This Adventurous Age

Adventures travelling and working around Australia.

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2011 Travels February 18


We followed the same morning routine, breakfasting as the train passed through Port Augusta. This was our last train meal.

The route from there to Adelaide seemed to me to be a bit round about as it wound around, but was interesting, as we passed through little towns at regular intervals.

The corridor outside our compartment

Just out of Crystal Brook, we saw where the line where the Indian Pacific train, from Sydney, joined ours. We’d already added the Indian Pacific journey to the bucket list – a mutual decision. The Indian Pacific and Ghan shared the same route, from Adelaide, to Tarcutta, north of Port Augusta, where the line to Perth headed west.

Daytime travel mode

Pulled into the Adelaide terminus about midday. It wasn’t the old, main station I’d assumed, from where I’d sometimes caught the Overland to Melbourne, but one on the western edge of the city – newer.

After getting off the train we had to wait around for what seemed like ages, for our luggage to appear, on trolleys. It was pouring rain. Then there were not enough taxis, so we had to wait for one of those, too.

From Darwin to Adelaide in three days and two nights

We were booked into the Comfort Adelaide Riviera Hotel, on the northern edge of the CBD. The only reason we were overnighting in Adelaide was to give a buffer time, between the train getting in and our flight to Melbourne going out. Delays can happen and it seemed smarter to have some wriggle time.

We had decided to fly back to Melbourne rather than catch the Overland train. That would have been a long day trip, sitting up, with no private compartment. The idea did not appeal.

Our room was adequate, but not in the same class we’d become accustomed to! Our room window looked out onto a light well, hence a wall. Yuk. It felt a bit gloomy and caged in. But it was clean enough, even if some parts were showing their age. The staff were very helpful – a plus.

I went online on the laptop and got our Qantas boarding passes for tomorrow. Had them emailed to the hotel, then went down and got them printed. Good service.

John wanted to go for a walk in the CBD, find some food, despite the rain. I wasn’t keen, especially as we could get what appeared to be perfectly adequate meals in the hotel. But off we went.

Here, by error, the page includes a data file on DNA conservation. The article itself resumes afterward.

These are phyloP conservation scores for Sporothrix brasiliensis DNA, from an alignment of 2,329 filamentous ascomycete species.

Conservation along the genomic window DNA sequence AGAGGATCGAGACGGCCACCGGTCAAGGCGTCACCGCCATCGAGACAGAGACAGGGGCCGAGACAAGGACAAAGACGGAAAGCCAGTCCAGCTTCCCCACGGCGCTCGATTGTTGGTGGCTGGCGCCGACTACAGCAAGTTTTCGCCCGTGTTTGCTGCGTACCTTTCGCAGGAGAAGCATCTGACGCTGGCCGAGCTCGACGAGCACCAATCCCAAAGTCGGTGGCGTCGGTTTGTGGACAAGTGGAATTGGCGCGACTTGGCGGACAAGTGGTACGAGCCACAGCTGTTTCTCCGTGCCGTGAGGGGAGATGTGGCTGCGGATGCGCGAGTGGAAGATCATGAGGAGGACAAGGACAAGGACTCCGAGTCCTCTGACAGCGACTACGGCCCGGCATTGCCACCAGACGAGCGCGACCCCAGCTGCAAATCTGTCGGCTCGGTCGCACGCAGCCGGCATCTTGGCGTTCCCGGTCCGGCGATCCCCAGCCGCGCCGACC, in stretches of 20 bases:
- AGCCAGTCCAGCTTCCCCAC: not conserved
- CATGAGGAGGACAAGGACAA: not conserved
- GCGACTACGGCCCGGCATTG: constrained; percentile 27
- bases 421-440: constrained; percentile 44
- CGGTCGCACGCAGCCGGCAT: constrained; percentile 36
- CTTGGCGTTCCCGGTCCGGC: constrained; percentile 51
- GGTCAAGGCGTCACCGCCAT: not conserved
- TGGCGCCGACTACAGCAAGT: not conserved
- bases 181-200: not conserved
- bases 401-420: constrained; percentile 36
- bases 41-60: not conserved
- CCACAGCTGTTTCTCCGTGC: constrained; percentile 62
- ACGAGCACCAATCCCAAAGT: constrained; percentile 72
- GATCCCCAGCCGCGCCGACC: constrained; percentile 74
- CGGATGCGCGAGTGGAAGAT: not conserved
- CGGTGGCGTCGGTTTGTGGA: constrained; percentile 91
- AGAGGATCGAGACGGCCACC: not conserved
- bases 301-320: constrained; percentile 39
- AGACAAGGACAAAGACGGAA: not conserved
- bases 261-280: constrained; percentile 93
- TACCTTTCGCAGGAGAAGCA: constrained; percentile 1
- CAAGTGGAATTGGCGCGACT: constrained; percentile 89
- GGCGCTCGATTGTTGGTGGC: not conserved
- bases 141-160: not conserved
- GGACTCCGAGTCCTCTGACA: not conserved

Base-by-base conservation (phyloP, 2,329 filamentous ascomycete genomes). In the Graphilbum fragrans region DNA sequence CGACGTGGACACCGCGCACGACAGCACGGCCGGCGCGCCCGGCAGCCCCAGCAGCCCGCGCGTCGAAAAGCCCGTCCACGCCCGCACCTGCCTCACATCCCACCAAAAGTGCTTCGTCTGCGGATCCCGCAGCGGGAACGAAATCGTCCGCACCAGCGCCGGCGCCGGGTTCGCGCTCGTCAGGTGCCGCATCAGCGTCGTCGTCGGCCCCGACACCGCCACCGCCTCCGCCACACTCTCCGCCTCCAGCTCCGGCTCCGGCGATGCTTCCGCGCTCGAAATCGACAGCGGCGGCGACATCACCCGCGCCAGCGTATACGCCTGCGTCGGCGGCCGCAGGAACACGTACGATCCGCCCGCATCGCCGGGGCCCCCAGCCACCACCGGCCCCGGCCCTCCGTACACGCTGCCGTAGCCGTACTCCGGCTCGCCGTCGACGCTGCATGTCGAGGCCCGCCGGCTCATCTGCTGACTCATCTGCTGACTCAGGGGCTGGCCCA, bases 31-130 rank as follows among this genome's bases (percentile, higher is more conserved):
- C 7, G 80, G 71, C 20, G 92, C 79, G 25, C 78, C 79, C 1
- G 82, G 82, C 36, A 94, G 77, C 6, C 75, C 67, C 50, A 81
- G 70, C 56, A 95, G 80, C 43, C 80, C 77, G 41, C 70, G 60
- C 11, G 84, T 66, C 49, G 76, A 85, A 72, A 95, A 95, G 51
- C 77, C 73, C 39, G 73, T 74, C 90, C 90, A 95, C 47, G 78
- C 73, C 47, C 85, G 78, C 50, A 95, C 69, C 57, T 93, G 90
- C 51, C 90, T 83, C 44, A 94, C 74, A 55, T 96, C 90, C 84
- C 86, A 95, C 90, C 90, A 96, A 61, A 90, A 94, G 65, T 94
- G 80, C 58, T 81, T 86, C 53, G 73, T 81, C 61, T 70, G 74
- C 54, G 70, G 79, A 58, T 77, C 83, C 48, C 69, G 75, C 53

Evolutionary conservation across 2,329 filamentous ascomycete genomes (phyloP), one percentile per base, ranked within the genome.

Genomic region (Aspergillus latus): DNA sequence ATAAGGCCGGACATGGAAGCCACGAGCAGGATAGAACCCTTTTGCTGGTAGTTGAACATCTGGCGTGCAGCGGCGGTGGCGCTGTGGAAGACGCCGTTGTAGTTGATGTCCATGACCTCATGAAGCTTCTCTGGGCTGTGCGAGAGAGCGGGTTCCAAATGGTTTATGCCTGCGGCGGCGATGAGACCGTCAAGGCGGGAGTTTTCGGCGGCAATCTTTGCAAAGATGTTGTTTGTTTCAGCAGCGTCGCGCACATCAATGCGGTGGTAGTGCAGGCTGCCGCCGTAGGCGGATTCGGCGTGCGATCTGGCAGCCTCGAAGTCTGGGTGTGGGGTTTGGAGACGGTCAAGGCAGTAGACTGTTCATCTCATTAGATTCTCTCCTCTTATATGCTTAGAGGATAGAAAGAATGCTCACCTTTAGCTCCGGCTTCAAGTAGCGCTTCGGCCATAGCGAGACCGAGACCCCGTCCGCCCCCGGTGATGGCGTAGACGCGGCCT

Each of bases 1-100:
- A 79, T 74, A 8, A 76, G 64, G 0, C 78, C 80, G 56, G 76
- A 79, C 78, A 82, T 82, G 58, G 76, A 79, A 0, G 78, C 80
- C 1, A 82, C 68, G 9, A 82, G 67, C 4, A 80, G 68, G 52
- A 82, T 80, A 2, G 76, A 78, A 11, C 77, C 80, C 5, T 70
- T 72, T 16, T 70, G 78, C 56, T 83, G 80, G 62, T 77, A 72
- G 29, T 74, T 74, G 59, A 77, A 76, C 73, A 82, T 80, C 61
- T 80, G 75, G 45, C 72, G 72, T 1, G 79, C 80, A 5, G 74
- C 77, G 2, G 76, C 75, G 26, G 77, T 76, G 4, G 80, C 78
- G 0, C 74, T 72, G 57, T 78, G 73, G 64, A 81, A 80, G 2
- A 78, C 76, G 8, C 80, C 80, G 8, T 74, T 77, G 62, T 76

We got very wet as we walked the few blocks to Rundle Mall. There were the usual city centre shops in the Mall. There were also performers from the Comedy Festival that was happening. We wandered up and down the Mall for a while.

Ended up eating in DJ’s food court. John went for the usual pie and pasty, I had a Nando’s salad. That was late lunch/early dinner.

Walked a different route back to the hotel. It was still raining. John was looking for a place to buy some takeaway alcohol, but such are pretty rare in city centres and he didn’t find same.

Back in our room, I read the paper, John watched TV. I snacked on chocolate biscuits bought in Darwin.

Repacked for the plane, transferring our train stuff back to the big cases. Kept our on board items to an minimum, not being sure what we could take on a Dash 8 plane.

Our room was, at least, quiet, and we slept alright.

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2011 Travels February 16


Woke to the alarm at 6am.

The wind had dropped overnight. However, the BOM was forecasting that a Category 1 cyclone – Carlos – would develop, with winds to 100kmh. There had been 367mm of rain from 9am yesterday to 9am today. The airport was closed.

The path of Cyclone Carlos

Breakfasted on oranges, weetbix, toast, then threw out the remaining food – not much.

We were downstairs, with our luggage, at 8am, for an 8.10 pickup. Another lady was waiting there too.

The bus was late. Eventually the Reception lady rang to check it was coming. It arrived a bit after 8.30. The lateness was understandable, given the conditions.

We made several other pickups at accommodation places around town, before heading out, to the Ghan Station. driving was a delicate operation. Trees were down, traffic lights were not working, there was much debris on the roads.

There were more passengers at the Station, and a second bus. We stayed on the same bus which was about half full, as was the second bus when we pulled out again. That meant it was reasonably comfortable, at least, with room to spread out a bit.

Left the Station about 10.15am, which would have been about train departure time.

As we were passing Palmerston,  and crawling through water across the road, the driver told us how “they” made the Tiger Brennan Drive extension too low for the big semis, at one point where another road goes over it. The solution was to lower Tiger Brennan Drive by a metre or so, whereupon the water table was intersected. Now, there were ongoing problems with this. Only in Darwin…..

In sections, one side of the dual road Stuart Highway was flooded, and so traffic became two way on the other side. I wondered if the road builders had elevated one side for this reason, or if it was a lucky fluke? We were lucky to get through at all.